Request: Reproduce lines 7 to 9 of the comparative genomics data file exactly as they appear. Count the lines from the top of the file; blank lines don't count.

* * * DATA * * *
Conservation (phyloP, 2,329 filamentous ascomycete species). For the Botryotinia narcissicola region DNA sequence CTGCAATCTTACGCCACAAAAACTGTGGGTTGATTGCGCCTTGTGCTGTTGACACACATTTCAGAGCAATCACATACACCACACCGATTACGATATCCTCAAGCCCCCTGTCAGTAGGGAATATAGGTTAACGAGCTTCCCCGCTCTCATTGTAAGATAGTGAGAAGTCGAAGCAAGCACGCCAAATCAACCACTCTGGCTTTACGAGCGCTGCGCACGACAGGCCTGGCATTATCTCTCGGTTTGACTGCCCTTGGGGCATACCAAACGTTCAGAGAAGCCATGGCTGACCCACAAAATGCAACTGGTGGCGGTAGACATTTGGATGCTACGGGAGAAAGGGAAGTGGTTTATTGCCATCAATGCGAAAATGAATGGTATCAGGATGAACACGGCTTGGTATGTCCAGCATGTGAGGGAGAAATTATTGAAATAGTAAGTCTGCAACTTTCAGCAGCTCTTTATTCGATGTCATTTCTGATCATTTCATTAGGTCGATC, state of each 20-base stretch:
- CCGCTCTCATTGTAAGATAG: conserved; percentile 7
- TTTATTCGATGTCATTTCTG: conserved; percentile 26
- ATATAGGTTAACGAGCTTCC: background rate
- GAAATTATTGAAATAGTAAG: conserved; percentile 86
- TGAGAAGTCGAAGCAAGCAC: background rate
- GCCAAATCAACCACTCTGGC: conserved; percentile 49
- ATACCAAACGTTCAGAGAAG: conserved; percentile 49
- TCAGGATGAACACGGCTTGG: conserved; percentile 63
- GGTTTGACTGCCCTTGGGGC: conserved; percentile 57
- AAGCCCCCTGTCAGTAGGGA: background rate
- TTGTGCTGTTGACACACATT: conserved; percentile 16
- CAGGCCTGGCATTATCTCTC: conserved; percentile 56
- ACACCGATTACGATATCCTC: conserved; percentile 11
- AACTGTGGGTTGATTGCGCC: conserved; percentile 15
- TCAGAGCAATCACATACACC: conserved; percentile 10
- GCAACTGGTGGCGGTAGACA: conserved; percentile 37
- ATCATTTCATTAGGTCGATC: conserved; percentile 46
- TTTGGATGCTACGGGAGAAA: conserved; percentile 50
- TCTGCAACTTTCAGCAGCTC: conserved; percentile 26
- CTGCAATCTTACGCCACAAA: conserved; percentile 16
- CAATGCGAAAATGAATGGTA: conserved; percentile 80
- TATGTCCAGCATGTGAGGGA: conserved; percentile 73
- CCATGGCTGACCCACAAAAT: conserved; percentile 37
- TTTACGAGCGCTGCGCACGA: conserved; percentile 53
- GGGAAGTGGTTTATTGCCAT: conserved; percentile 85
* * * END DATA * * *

- GCCAAATCAACCACTCTGGC: conserved; percentile 49
- ATACCAAACGTTCAGAGAAG: conserved; percentile 49
- TCAGGATGAACACGGCTTGG: conserved; percentile 63